and reincubate cultures.
- After 20min incubation, centrifuge at 1200rpm
for 5 min. Remove supernatant, leaving approximately
0.5 ml in the tube. Resuspend cells and gently add 5 ml
KCl hypotonic. Replace lid and invert the tube to
ensure thorough mixing. Reincubate culture tubes for
- Centrifuge at 1200 rpm for 5 min. Remove supernatant.
Resuspend cells thoroughly. Very gently, add
5ml fixative (drop by drop at first and then more
quickly) whilst continuously mixing the cell pellet
either by flicking the tube or by mixing on a whirlimixer
to prevent cell clumping. This stage is critical in
producing clean preparations.
- Centrifuge culture tubes at 1200rpm for 5min.
Pour off supernatant. Resuspend cells thoroughly and add 5ml fixative. Centrifuge culture tubes again,
resuspend cells, and add 5 ml fixative. If the cell suspension
looks faintly brown, repeat centrifuging and
fixing once more before slide making. The cells are
ready for slide making or may be stored at -20°C.
Tissue viability is improved if the tissue sample is
transported in transport medium supplied by the
Day 1 Establishing Cultures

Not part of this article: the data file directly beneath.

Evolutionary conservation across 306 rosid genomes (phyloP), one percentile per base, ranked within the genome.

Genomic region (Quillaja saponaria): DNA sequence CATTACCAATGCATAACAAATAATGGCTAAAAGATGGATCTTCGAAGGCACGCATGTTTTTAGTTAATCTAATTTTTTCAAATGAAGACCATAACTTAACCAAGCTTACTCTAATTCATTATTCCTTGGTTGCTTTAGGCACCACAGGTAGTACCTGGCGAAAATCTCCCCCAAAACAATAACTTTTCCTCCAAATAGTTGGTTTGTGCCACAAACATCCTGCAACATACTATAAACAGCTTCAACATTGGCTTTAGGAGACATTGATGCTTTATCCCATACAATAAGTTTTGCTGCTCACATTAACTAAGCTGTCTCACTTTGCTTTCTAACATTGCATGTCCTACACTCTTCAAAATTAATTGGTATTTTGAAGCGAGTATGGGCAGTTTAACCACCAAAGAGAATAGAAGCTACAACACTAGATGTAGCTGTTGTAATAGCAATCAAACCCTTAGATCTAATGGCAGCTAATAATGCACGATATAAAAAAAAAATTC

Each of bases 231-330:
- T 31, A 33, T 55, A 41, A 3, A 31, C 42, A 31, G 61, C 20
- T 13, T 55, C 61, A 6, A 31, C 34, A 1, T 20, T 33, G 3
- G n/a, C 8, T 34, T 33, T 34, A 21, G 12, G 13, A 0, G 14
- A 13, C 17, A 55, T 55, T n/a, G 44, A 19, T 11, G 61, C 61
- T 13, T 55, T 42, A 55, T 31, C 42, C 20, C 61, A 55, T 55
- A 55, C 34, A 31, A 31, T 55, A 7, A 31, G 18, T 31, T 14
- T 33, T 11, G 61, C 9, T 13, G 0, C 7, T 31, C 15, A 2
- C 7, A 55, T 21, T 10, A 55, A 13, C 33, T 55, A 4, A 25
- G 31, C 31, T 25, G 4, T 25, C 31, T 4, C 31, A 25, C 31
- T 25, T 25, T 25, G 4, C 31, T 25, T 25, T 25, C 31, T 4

- Working stock solutions: Heparin (1250 units/ml), amphotericin B (0.25mg/ml), and colchicine (500µg/ml for tissues)
- Transport medium: 100ml Hams F10, 1ml penicillin/
streptomycin/glutamine, 0.2 ml heparin, and
1ml amphotericin B
- Complete medium: 100 ml Hams F10, 20 ml fetal calf
serum, 1ml penicillin/streptomycin/glutamine,
1ml amphotericin B, and 2ml Ultroser
4. Trypsin/EDTA: 10ml of trypsin 2.5% added to 100ml
- KCl hypotonic: 0.056 M (4.2 g/litre distilled water)
- Fixative: 3:1 methanol:glacial acetic acid
Days 6-8+ Processing and Harvesting of Cultures
- Remove the tissue from the transport medium
with a sterile pair of forceps and place in a sterile
plastic petri dish. Using a sterile plastic pastette, add
a few drops of medium to the tissue to prevent the
sample from drying out. Mince the tissue finely with
a sterile scalpel into ~0.5- to 1-mm3 pieces.